This may be important as we have switched our evaluation systems to one that has heightened standards. If you're placing pressure on yourself to perform at the highest level, that can be debilitating, especially without an understanding of where your performance truly is now and without a plan on how to improve specific areas of performance. Take a look at your current work and think about the next steps to alter your work instead of the performance described at the highest level. Then think about what you need to learn in order to reach your goals. Develop a plan for yourself. Then talk to me about your needs to achieve your goals so that I can partner with you and perhaps provide resources to assist in your growth. Focus on the process, not the outcome! Over time, we can all reach the highest levels of expectation.
3. Be okay with mistakes and failures.
I am seeing an over reliance on teaching scripted lessons. We will discuss this in our meeting on Friday. Think carefully about what our students need to know and be able to do. I encourage staff to work backwards from classroom assessments while considering other summative work that is asked of our students that fall within a unit of study. Give consideration to the scope and sequence that we have and plan backwards. I believe so much in teachers. I believe in their experience, their ability, and their intuition about learning. I do not believe in programs, but see programs as a resource that can help teachers after they have given consideration to items shared here. When doing this work, will there be mistakes and failures? Probably - and we will learn from that. I would argue that the likelihood of making mistakes and failures in education when using a scripted program are always greater than doing the work of a teacher.
4. Declutter your work.
Feeling like you have too much to do and not enough time is stressful. If you teach curriculum, you are likely not teaching kids to the point that you are meeting their academic and emotional needs and tapping into their interests. You yourself are likely facing burnout. Go back to what students need to know and be able to do within the approximate time frames that we have to keep the pace such that we will deliver the important instruction that we need by year's end. I believe that as we work from this perspective, we can declutter our work and deliver what our students need to increase student growth and student progress toward college and career readiness. I believe this perspective will bring joy to our work as we educate students in a safe, caring environment, preparing them to be productive, responsible, and successful members of society.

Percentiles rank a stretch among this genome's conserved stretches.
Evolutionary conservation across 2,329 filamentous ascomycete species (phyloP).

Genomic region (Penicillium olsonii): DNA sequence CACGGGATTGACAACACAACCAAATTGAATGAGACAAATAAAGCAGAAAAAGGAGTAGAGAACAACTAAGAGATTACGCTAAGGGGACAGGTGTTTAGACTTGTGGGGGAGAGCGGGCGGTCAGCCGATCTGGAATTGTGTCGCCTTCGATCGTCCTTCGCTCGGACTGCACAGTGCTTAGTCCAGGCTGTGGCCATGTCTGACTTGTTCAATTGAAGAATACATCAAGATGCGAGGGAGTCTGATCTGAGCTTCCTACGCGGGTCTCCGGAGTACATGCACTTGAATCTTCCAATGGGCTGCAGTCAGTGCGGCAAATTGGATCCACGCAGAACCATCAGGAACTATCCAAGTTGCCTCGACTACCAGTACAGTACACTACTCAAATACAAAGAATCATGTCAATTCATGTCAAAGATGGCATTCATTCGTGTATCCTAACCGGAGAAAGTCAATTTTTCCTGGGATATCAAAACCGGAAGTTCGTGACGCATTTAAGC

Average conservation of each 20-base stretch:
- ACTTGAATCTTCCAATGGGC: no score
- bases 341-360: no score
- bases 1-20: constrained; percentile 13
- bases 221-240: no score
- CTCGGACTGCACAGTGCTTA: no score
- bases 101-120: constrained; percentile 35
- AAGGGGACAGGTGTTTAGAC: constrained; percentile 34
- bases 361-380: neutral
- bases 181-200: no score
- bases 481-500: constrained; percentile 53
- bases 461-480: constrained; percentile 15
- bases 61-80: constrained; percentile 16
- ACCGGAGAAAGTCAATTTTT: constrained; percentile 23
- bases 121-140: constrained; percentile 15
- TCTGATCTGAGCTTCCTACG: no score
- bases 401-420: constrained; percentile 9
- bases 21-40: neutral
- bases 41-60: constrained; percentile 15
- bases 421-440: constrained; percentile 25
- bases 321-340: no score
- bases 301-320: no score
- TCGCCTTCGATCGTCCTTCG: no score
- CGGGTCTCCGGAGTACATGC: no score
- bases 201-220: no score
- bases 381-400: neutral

5. Don't take things too seriously.
This isn't to suggest that nothing is important. Our work is very important and must be taken seriously. Having the attitude that the sky will fall if something goes wrong, as the author shares in the article, is most often inaccurate outside your own head. Think about a more positive way to look at and reflect on mishaps. Replace an old ingrained habit with a new one. The most important thing in my opinion is the joy that students have in the learning process and their overall joy in school. If we are stressed, our kids will likely be stressed. Enjoy your time teaching and watching our kids learn. Enjoy your time being a part of a group of educators who can make a positive difference in the lives of children, many of whom desperately need us.
6. If you need support or if you have needs, ask.
If there is something that is bothering you or if you feel that you need extra support to do your job to the best of your ability talk to me about this. Talking can help in a variety of ways. Do not let an avoidance of discussion contribute to stress. That isn't fair to you and it may not be fair to students if there is a need for support that you feel is lacking.
Think about where your stress is coming from and have strategies that reduce stress. Please think of this section as you work on Friday.
A Glance at the Week Ahead
Monday - School Board Meeting - Our Student Council will lead the Pledge of Allegiance.
Tuesday - Admin Meeting in the morning.
Tuesday - Spelling Bee - 1:00
Wednesday - STP Meeting at 6:45
Wednesday - Vision and hearing rescreening
Friday - All school sing along 1:15 & Class parties at 1:30